To date, ExxonMobil’s affiliate, Esso Exploration and Production Guyana Limited (EEPGL) has flared 17.7B cubic feet of gas via the Liza Destiny floating production, storage and offloading (FPSO) vessel with 1.5B cubic feet flared thus far for 2022. As regards payments for gas flared, this has been made to the Environmental Protection Agency (EPA) in five tranches totaling US$8,385,066.25 (approximately GYD$1,755,770,823.26).
Providing this disaggregated data to OilNOW was Executive Director of the EPA, Kemraj Parsram.
The EPA Boss said, “We expect by July of this year that the problem they are experiencing with the flash gas compressor will be addressed as the new one will come from Germany and be installed. Everything so far seems on track for this because we have weekly meetings for updates on these matters. However, we still maintain that if they flare above background flare (over one million standard cubic feet of gas), they have to pay.”
“Just to be clear, no operation out there is without a degree of flaring; you will always have a safety or background or pilot flare. That does not mean it is equivalent to tonnes of gas being flared so we still maintain that and if they go above that they have to seek approval and we have to charge them,” Parsram pointed out.
Uaru project to have spare parts on hand, flare plan in place to prevent Liza-1 issues | OilNOW
He said approval is given on a case by case basis, and within every 60 days. “Right now, they have brought down daily flare from 15 million standard cubic feet of gas to 7 million cubic feet per day. They are also re-injecting 95 percent of their gas. So, what is being flared is coming from the five percent…”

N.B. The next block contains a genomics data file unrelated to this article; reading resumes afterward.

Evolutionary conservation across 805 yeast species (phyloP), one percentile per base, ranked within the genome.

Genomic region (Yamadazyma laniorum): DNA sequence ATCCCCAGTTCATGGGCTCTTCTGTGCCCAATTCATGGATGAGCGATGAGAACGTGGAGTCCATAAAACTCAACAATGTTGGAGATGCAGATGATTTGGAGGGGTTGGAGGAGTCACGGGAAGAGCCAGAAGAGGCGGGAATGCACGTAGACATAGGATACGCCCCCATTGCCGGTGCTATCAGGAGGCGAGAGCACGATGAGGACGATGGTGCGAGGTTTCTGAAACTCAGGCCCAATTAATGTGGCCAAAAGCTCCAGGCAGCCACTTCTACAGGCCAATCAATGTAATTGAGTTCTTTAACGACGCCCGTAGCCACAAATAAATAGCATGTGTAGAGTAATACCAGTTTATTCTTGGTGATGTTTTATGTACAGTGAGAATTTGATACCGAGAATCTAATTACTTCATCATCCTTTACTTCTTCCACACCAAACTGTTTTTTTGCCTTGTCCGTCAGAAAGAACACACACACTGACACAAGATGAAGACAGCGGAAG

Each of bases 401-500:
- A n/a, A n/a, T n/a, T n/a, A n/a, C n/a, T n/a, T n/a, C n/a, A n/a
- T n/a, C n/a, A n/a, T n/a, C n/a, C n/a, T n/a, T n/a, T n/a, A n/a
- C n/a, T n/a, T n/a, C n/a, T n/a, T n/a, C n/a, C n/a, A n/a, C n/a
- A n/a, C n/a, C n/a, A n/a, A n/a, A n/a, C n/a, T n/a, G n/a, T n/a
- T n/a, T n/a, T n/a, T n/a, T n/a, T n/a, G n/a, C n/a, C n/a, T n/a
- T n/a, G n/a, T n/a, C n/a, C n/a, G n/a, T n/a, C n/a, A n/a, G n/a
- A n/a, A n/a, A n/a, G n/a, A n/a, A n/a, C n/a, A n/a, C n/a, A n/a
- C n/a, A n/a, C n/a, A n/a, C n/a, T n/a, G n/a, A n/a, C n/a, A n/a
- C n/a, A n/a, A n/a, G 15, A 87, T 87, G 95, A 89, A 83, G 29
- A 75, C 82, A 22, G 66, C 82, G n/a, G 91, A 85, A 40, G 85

The payments made by ExxonMobil follow amendments to the Liza Phase One Environmental Permit which was first announced on May 13, 2021. OilNOW previously reported that the revised permit features modified terms and conditions relating to the emission reporting requirements, technical considerations for flaring, and timelines for flaring events. Additionally, the revised permit contains an obligation on ExxonMobil Guyana to pay for the emission of Carbon Dioxide (CO2 equivalent) as a result of flaring in excess of these timelines.
Parsram was keen to remind that the company will not recover the money paid to the EPA.
The Agency had previously explained that the US$45 per tonne payment was guided by the Polluter Pays Principle (PPP), which is prescribed by the Environmental Protection Act of 1996.
The EPA had highlighted that this principle has served as a universal basis of environmental management even prior to 1996 and added that it has continuously developed in its interpretation and applicability as a result of national and international jurisprudence, customary law, as well as international environmental laws and conventions.